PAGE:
Expired medications, forged signatures and missing medical records.
It's not exactly what you expect to hear about a beloved animal shelter that's been in the community for more than 40 years.
But that's what state investigators say was happening behind the scenes of Open Door Animal Sanctuary in Jefferson County.
Now, amid a 5 On Your Side I-Team investigation, one of the non-profit's longtime partners is cutting ties with them and launching a new investigation.
On Wednesday, PetSmart confirmed it is suspending Open Door from its adoption program immediately.
A spokeswoman told the I-Team it's all because the company has "serious concerns" about the well-being and care of the shelter's animals.
Open Door has been part of the program at the PetSmart location in the Chesterfield Valley for several years, according to sources familiar with the situation.
But now, all of Open Door's cats have to be removed from the property and no more adoption events can be held at any PetSmart store.
In an e-mail to Open Door, PetSmart said the company is launching its own investigation and that adoptions cannot resume until the shelter is declared in good standing by the company again.
Last year, the Missouri Department of Agriculture, which oversees and regulates animal shelters, investigated Open Door and conducted multiple site visits.
The findings of that investigation were provided to 5 On Your Side through a public records request.
Open Door was found to have committed a number of violations pertaining to animal care and record keeping.
- failing to maintain records of daily medications and treatments
- forging rabies certificates
- housing cats and kittens in storage areas
- a kitten dying without a vet exam
- improper storage of food and bedding
- animals lacking official identification
- failing to accurately record the name of the vet who administered the rabies vaccine on the rabies certificates
- multiple expired medications (repeat violation)
- incomplete labels for multiple medications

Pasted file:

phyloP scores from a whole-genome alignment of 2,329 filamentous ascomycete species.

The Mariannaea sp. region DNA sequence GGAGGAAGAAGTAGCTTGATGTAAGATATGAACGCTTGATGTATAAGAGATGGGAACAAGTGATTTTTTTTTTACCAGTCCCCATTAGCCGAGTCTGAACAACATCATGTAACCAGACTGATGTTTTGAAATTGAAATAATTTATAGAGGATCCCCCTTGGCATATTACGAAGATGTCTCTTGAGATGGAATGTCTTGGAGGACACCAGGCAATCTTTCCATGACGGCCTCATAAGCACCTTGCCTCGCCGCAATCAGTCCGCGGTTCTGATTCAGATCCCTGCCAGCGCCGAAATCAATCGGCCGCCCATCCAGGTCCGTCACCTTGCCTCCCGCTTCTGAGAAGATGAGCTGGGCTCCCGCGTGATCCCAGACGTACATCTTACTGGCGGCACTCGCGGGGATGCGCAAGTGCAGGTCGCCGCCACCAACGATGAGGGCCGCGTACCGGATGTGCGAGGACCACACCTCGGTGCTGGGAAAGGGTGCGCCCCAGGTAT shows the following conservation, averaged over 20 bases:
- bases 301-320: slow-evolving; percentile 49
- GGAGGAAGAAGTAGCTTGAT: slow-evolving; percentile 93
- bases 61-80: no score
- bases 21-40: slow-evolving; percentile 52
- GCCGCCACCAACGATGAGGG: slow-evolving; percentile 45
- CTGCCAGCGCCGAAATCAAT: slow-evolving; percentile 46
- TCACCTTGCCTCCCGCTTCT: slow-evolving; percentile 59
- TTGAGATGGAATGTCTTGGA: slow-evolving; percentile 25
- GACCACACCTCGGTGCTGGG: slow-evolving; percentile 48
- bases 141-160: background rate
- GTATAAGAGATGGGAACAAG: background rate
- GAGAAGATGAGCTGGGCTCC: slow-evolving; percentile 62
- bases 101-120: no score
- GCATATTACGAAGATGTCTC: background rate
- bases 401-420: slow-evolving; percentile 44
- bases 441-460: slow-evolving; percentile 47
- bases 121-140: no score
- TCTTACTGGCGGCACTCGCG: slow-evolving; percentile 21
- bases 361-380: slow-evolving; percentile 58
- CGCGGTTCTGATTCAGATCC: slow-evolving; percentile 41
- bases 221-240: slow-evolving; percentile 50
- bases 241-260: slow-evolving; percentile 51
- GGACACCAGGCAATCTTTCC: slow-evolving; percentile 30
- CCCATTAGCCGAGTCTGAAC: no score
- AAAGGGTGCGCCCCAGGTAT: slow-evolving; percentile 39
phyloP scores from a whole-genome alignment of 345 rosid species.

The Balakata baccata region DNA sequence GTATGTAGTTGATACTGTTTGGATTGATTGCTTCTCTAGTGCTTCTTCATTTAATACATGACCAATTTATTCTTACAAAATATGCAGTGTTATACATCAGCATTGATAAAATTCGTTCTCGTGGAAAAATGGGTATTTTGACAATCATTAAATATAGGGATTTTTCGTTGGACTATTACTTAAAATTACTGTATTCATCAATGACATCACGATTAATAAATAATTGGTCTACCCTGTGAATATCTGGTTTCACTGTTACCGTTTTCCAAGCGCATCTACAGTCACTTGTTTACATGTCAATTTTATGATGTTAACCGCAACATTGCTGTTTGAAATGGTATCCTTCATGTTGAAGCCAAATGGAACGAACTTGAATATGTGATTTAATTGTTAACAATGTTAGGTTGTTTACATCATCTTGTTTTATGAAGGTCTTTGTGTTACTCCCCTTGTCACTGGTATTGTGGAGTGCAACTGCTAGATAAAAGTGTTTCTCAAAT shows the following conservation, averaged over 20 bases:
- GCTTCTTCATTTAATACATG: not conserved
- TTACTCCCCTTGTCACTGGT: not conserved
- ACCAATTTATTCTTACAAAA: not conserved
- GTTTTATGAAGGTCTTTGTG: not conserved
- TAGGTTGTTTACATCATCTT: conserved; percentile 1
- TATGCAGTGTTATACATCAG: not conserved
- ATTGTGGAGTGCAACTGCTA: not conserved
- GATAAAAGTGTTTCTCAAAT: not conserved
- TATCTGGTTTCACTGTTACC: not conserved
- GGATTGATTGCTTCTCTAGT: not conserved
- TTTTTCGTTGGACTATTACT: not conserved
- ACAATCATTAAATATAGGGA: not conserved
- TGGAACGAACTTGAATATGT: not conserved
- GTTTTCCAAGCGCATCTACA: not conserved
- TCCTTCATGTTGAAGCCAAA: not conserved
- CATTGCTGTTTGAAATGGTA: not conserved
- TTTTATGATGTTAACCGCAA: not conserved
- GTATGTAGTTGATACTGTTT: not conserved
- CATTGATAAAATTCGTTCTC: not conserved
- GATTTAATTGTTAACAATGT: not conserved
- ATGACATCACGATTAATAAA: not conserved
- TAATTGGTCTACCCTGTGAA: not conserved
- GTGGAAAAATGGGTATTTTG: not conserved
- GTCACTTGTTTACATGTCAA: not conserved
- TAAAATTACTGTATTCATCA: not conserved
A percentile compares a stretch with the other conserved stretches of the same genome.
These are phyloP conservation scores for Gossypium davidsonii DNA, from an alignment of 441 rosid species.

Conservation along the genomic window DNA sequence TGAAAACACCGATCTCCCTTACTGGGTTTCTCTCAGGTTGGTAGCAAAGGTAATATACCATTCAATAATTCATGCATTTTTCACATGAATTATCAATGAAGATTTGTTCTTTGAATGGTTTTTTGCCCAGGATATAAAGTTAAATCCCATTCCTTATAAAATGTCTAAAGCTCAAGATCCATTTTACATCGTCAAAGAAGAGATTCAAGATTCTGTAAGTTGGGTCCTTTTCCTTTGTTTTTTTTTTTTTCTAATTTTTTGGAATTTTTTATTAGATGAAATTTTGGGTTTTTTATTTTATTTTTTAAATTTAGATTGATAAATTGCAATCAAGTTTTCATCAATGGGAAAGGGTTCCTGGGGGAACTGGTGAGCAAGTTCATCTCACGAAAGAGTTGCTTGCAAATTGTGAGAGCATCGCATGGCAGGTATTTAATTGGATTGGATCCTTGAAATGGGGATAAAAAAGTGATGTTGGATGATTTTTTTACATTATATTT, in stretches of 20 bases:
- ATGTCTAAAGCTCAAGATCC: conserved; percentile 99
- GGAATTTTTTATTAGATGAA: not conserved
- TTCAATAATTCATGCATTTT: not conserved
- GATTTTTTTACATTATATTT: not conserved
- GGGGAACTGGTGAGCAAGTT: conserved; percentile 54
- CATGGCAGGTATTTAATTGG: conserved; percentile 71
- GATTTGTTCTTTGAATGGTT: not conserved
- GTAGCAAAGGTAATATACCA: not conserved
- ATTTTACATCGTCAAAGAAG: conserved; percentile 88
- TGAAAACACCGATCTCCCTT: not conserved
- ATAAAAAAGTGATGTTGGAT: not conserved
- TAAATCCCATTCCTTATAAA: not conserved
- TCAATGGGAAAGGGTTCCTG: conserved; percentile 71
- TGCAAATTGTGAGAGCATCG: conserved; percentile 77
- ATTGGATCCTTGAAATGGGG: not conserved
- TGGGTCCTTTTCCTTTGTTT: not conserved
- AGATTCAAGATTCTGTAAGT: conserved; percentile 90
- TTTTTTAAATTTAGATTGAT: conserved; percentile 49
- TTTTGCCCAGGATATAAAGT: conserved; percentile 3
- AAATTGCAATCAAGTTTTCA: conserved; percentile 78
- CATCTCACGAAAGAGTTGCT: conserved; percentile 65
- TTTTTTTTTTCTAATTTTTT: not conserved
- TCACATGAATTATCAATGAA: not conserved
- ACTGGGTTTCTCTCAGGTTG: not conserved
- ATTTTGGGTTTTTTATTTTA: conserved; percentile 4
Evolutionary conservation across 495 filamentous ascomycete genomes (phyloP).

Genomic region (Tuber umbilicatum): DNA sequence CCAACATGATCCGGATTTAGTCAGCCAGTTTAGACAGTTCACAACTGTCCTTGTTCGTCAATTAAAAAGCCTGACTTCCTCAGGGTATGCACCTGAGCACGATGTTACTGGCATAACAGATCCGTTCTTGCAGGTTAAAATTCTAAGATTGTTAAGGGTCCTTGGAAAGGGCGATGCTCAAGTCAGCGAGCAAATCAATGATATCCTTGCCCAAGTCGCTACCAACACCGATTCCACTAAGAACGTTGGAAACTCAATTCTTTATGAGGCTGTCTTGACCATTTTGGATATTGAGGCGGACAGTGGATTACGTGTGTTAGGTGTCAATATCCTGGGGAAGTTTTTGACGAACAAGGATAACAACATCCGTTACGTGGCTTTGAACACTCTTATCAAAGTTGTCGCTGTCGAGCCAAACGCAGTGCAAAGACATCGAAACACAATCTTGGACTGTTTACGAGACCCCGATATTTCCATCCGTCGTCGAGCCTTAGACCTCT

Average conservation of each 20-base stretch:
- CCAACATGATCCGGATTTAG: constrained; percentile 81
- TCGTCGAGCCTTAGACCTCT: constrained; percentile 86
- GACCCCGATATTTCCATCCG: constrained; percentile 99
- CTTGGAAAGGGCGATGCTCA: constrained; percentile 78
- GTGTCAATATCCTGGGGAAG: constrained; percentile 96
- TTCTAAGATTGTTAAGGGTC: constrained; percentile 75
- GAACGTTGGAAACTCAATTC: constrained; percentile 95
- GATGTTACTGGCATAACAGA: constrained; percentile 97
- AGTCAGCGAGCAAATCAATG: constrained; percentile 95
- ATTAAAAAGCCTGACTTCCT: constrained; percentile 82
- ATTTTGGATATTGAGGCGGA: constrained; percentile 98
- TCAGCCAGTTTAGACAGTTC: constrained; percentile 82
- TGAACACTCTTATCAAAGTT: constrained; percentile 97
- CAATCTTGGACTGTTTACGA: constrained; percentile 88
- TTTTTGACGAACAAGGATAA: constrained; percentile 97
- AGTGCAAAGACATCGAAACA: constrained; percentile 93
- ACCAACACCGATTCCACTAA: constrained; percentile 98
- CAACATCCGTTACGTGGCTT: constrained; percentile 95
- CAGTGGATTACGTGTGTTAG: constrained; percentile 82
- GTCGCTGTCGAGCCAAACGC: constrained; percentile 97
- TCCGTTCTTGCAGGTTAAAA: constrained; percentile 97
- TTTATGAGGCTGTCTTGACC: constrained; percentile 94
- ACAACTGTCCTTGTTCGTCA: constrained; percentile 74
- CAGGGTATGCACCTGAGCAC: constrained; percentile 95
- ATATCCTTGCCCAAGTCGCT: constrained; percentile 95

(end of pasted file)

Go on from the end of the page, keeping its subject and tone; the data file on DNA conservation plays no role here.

- failing to retain records for one year
Tina Roesch, who used to work at the non-profit for three years, said her concerns over these problems were part of the reason she quit.
"It's not right. It's not right of any animal sanctuary or anyone having animals. And it just can't go on, it just can't. We've got to find a way to help them where they will let us," she said.
The state's report concluded that the facility would continue to be monitored for compliance.
However, state records indicate some violations, like the continued use of expired medications, were not addressed until months later.
Open Door was not issued any fines or penalties, according to an agriculture department spokeswoman.
Today, the shelter remains a million-dollar operation with hundreds of animals on its premises in House Springs.
A spokeswoman for the shelter declined to comment specifically on why PetSmart ended their adoption partnership but called the decision "shocking."
In an e-mail obtained by 5 On Your Side, Open Door Executive Director Tracie Quackenbush told volunteers, "We are removing the cats today and after I receive more information I will be happy to pass it on. Please know that Open Door hasn't done anything wrong and will hopefully be able to clear this up very soon."
But the issue with PetSmart is just the tip of the iceberg.
The I-Team has been digging into Open Door for three months and uncovered even more alarming and potentially illegal allegations.
Thursday night on 5 On Your Side at 6 and 10, hear why former employees and board members say controlled narcotics were routinely mishandled on the property for years.